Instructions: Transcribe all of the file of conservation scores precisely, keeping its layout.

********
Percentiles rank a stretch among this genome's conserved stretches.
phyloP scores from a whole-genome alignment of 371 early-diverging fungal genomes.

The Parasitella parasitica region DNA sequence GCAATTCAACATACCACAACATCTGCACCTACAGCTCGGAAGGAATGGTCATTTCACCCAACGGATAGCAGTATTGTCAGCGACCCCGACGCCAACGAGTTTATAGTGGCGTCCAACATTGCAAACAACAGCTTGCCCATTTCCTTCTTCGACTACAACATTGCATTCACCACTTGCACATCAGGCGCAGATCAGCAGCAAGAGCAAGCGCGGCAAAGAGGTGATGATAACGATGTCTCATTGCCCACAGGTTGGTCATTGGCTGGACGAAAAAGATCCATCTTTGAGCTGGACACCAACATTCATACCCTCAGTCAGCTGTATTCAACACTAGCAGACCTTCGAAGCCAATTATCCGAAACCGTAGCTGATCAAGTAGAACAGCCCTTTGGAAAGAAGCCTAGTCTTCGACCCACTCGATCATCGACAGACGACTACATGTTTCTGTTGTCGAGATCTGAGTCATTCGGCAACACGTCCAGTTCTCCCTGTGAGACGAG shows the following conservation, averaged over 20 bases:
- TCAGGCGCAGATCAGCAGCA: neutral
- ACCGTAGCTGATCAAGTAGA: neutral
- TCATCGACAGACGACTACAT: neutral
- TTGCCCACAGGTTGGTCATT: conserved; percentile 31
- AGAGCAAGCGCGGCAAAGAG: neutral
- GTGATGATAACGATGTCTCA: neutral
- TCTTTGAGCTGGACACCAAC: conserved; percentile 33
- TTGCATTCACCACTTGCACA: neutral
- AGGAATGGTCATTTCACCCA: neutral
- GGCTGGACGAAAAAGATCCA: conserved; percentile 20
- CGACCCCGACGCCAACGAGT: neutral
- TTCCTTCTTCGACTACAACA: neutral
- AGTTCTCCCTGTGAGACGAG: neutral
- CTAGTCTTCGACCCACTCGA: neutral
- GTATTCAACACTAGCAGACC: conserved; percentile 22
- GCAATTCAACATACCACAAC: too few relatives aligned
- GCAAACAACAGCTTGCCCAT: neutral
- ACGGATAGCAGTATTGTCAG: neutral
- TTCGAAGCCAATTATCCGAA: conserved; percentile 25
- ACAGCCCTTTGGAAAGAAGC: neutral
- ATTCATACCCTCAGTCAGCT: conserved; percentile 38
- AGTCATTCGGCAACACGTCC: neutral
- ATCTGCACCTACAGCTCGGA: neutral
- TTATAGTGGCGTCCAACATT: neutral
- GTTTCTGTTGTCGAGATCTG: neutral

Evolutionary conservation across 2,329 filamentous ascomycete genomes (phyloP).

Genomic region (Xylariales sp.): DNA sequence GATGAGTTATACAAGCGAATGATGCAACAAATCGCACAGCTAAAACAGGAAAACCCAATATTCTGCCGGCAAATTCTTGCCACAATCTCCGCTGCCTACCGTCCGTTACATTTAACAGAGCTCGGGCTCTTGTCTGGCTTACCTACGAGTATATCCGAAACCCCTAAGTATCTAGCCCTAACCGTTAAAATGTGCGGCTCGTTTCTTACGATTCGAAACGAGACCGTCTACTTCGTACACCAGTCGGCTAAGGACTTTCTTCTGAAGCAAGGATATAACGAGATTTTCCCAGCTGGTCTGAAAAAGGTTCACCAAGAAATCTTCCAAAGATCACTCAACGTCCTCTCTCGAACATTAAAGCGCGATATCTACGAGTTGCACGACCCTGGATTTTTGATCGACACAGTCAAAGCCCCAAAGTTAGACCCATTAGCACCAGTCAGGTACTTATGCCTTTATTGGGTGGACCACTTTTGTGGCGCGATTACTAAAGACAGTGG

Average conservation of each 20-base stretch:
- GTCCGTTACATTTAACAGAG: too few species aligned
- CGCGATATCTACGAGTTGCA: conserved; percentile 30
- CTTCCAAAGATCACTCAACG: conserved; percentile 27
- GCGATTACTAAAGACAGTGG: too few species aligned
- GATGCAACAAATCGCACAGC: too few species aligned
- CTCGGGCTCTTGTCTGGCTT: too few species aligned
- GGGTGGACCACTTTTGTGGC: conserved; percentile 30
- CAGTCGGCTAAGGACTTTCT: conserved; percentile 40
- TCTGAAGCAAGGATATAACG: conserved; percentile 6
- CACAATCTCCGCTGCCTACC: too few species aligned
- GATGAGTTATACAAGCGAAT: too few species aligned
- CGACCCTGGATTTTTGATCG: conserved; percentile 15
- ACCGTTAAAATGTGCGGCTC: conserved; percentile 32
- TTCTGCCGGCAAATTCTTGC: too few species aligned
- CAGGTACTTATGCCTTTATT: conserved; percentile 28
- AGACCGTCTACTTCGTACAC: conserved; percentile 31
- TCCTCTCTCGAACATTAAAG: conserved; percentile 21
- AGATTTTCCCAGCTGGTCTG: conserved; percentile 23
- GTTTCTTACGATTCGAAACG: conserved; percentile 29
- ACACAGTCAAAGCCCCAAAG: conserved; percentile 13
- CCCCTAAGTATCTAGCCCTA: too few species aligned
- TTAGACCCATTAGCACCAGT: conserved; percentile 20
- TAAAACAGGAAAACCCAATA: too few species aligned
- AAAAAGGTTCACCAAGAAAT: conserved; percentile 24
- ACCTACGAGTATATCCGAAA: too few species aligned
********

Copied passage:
Percentiles rank a stretch among this genome's conserved stretches.
phyloP scores from a whole-genome alignment of 371 early-diverging fungal genomes.

The Parasitella parasitica region DNA sequence GCAATTCAACATACCACAACATCTGCACCTACAGCTCGGAAGGAATGGTCATTTCACCCAACGGATAGCAGTATTGTCAGCGACCCCGACGCCAACGAGTTTATAGTGGCGTCCAACATTGCAAACAACAGCTTGCCCATTTCCTTCTTCGACTACAACATTGCATTCACCACTTGCACATCAGGCGCAGATCAGCAGCAAGAGCAAGCGCGGCAAAGAGGTGATGATAACGATGTCTCATTGCCCACAGGTTGGTCATTGGCTGGACGAAAAAGATCCATCTTTGAGCTGGACACCAACATTCATACCCTCAGTCAGCTGTATTCAACACTAGCAGACCTTCGAAGCCAATTATCCGAAACCGTAGCTGATCAAGTAGAACAGCCCTTTGGAAAGAAGCCTAGTCTTCGACCCACTCGATCATCGACAGACGACTACATGTTTCTGTTGTCGAGATCTGAGTCATTCGGCAACACGTCCAGTTCTCCCTGTGAGACGAG shows the following conservation, averaged over 20 bases:
- TCAGGCGCAGATCAGCAGCA: neutral
- ACCGTAGCTGATCAAGTAGA: neutral
- TCATCGACAGACGACTACAT: neutral
- TTGCCCACAGGTTGGTCATT: conserved; percentile 31
- AGAGCAAGCGCGGCAAAGAG: neutral
- GTGATGATAACGATGTCTCA: neutral
- TCTTTGAGCTGGACACCAAC: conserved; percentile 33
- TTGCATTCACCACTTGCACA: neutral
- AGGAATGGTCATTTCACCCA: neutral
- GGCTGGACGAAAAAGATCCA: conserved; percentile 20
- CGACCCCGACGCCAACGAGT: neutral
- TTCCTTCTTCGACTACAACA: neutral
- AGTTCTCCCTGTGAGACGAG: neutral
- CTAGTCTTCGACCCACTCGA: neutral
- GTATTCAACACTAGCAGACC: conserved; percentile 22
- GCAATTCAACATACCACAAC: too few relatives aligned
- GCAAACAACAGCTTGCCCAT: neutral
- ACGGATAGCAGTATTGTCAG: neutral
- TTCGAAGCCAATTATCCGAA: conserved; percentile 25
- ACAGCCCTTTGGAAAGAAGC: neutral
- ATTCATACCCTCAGTCAGCT: conserved; percentile 38
- AGTCATTCGGCAACACGTCC: neutral
- ATCTGCACCTACAGCTCGGA: neutral
- TTATAGTGGCGTCCAACATT: neutral
- GTTTCTGTTGTCGAGATCTG: neutral

Evolutionary conservation across 2,329 filamentous ascomycete genomes (phyloP).

Genomic region (Xylariales sp.): DNA sequence GATGAGTTATACAAGCGAATGATGCAACAAATCGCACAGCTAAAACAGGAAAACCCAATATTCTGCCGGCAAATTCTTGCCACAATCTCCGCTGCCTACCGTCCGTTACATTTAACAGAGCTCGGGCTCTTGTCTGGCTTACCTACGAGTATATCCGAAACCCCTAAGTATCTAGCCCTAACCGTTAAAATGTGCGGCTCGTTTCTTACGATTCGAAACGAGACCGTCTACTTCGTACACCAGTCGGCTAAGGACTTTCTTCTGAAGCAAGGATATAACGAGATTTTCCCAGCTGGTCTGAAAAAGGTTCACCAAGAAATCTTCCAAAGATCACTCAACGTCCTCTCTCGAACATTAAAGCGCGATATCTACGAGTTGCACGACCCTGGATTTTTGATCGACACAGTCAAAGCCCCAAAGTTAGACCCATTAGCACCAGTCAGGTACTTATGCCTTTATTGGGTGGACCACTTTTGTGGCGCGATTACTAAAGACAGTGG

Average conservation of each 20-base stretch:
- GTCCGTTACATTTAACAGAG: too few species aligned
- CGCGATATCTACGAGTTGCA: conserved; percentile 30
- CTTCCAAAGATCACTCAACG: conserved; percentile 27
- GCGATTACTAAAGACAGTGG: too few species aligned
- GATGCAACAAATCGCACAGC: too few species aligned
- CTCGGGCTCTTGTCTGGCTT: too few species aligned
- GGGTGGACCACTTTTGTGGC: conserved; percentile 30
- CAGTCGGCTAAGGACTTTCT: conserved; percentile 40
- TCTGAAGCAAGGATATAACG: conserved; percentile 6
- CACAATCTCCGCTGCCTACC: too few species aligned
- GATGAGTTATACAAGCGAAT: too few species aligned
- CGACCCTGGATTTTTGATCG: conserved; percentile 15
- ACCGTTAAAATGTGCGGCTC: conserved; percentile 32
- TTCTGCCGGCAAATTCTTGC: too few species aligned
- CAGGTACTTATGCCTTTATT: conserved; percentile 28
- AGACCGTCTACTTCGTACAC: conserved; percentile 31
- TCCTCTCTCGAACATTAAAG: conserved; percentile 21
- AGATTTTCCCAGCTGGTCTG: conserved; percentile 23
- GTTTCTTACGATTCGAAACG: conserved; percentile 29
- ACACAGTCAAAGCCCCAAAG: conserved; percentile 13
- CCCCTAAGTATCTAGCCCTA: too few species aligned
- TTAGACCCATTAGCACCAGT: conserved; percentile 20
- TAAAACAGGAAAACCCAATA: too few species aligned
- AAAAAGGTTCACCAAGAAAT: conserved; percentile 24
- ACCTACGAGTATATCCGAAA: too few species aligned